Ethan Child, ’21, has only been part of Bridgewater State University’s forensics team for a semester, but he already has under his belt an appearance at the oldest speech competition in the country.
Ethan, the reigning Massachusetts persuasive champion, traveled to Monmouth College in Illinois for last month’s Interstate Oratorical Contest, which is open to the top two persuasive speakers from each state. Though he did not become a finalist, Ethan said he was happy to make it to the competition.
“It was a humbling experience,” the East Bridgewater resident said. “I think some of these other students were so amazing.”
Ethan performed his speech, which argued that life sentences are overused and prisons should focus more on rehabilitation.
BSU Professor Susan Miskelly, who serves as director of forenscis and was also a judge at the competition, said Ethan received feedback from a variety of adjudicators. The speeches are so good that judges often struggle to rank them, Ms. Miskelly said.
“It really hones your skills in a way that just cannot be done in the classroom,” she said.
Ethan and his fellow competitors will also have their speeches published in the 2018 edition of Winning Orations, a book used by researchers to study student speeches, and by authors to provide samples for public-speaking textbooks. Ethan joins an impressive list of past contestants that includes former Democratic presidential candidate and U.S. Sen. George McGovern and Vernon Jordan, a civil rights icon and the former head of the National Urban League.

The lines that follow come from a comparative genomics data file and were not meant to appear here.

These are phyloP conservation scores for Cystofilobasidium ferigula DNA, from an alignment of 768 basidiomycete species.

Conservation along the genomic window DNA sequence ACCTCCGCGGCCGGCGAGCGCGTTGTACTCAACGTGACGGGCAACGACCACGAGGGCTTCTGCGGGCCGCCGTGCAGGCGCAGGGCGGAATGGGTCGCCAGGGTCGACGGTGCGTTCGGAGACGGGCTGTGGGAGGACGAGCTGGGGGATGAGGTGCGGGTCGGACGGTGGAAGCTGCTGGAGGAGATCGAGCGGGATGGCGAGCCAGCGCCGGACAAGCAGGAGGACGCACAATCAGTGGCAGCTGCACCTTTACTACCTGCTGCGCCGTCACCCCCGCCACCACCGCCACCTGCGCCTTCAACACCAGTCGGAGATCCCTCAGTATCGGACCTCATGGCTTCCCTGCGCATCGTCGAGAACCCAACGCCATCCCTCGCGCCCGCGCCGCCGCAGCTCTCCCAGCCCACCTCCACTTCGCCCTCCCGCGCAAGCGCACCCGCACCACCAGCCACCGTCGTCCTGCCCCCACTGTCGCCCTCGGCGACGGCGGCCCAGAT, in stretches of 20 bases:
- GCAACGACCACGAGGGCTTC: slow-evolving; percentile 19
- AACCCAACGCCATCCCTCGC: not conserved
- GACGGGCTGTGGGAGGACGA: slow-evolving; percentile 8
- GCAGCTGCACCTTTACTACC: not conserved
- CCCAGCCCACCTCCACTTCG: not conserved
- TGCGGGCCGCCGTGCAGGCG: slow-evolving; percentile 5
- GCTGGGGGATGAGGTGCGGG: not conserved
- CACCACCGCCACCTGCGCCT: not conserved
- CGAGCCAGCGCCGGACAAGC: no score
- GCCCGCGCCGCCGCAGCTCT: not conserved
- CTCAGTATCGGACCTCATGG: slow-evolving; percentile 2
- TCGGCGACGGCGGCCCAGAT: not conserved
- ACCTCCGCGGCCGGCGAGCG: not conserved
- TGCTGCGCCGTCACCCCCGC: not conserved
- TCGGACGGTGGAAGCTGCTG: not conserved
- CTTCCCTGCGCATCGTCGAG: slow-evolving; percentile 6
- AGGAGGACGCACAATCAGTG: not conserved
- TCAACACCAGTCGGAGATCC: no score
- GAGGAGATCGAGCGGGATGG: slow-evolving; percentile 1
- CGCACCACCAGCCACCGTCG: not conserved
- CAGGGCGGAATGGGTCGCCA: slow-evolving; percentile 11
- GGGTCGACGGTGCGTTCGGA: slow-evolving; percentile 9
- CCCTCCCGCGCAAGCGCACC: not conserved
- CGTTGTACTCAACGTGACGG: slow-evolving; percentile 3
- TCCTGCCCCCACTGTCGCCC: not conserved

Ethan qualified at the Northeast Regional Championships at Suffolk University on Feb. 10. At that competition, fellow BSU students Helena Arnold (second place in Speaking to Entertain), Eamonn Graeme (third place in Informative Speaking) and Haley Costello (sixth place in Persuasion) also excelled. The team also took part in the Novice Nationals on March 10 at Suffolk.
Ethan joined the group at the recommendation of John Tierney, instructor in communiation studies, who taught his public speaking class last semester. Ethan was involved in theater and mock trial at Cardinal Spellman High School in Brockton, but had never taken part in forensics.
Now, Ethan, an English and secondary education major, is looking forward to being part of the BSU team again next school year. The experience he garnered in Illinois will serve him well in future competitions, Ms. Miskelly said.
Forensics has enabled him to travel on an airplane for the first time and meet college students from around the country, all the while building important skills, Ethan said.
“It does encourage this ability to speak eloquently and speak your mind,” he said. “It also provides an opportunity to advocate for something you care about.” (Story by Brian Benson, University News)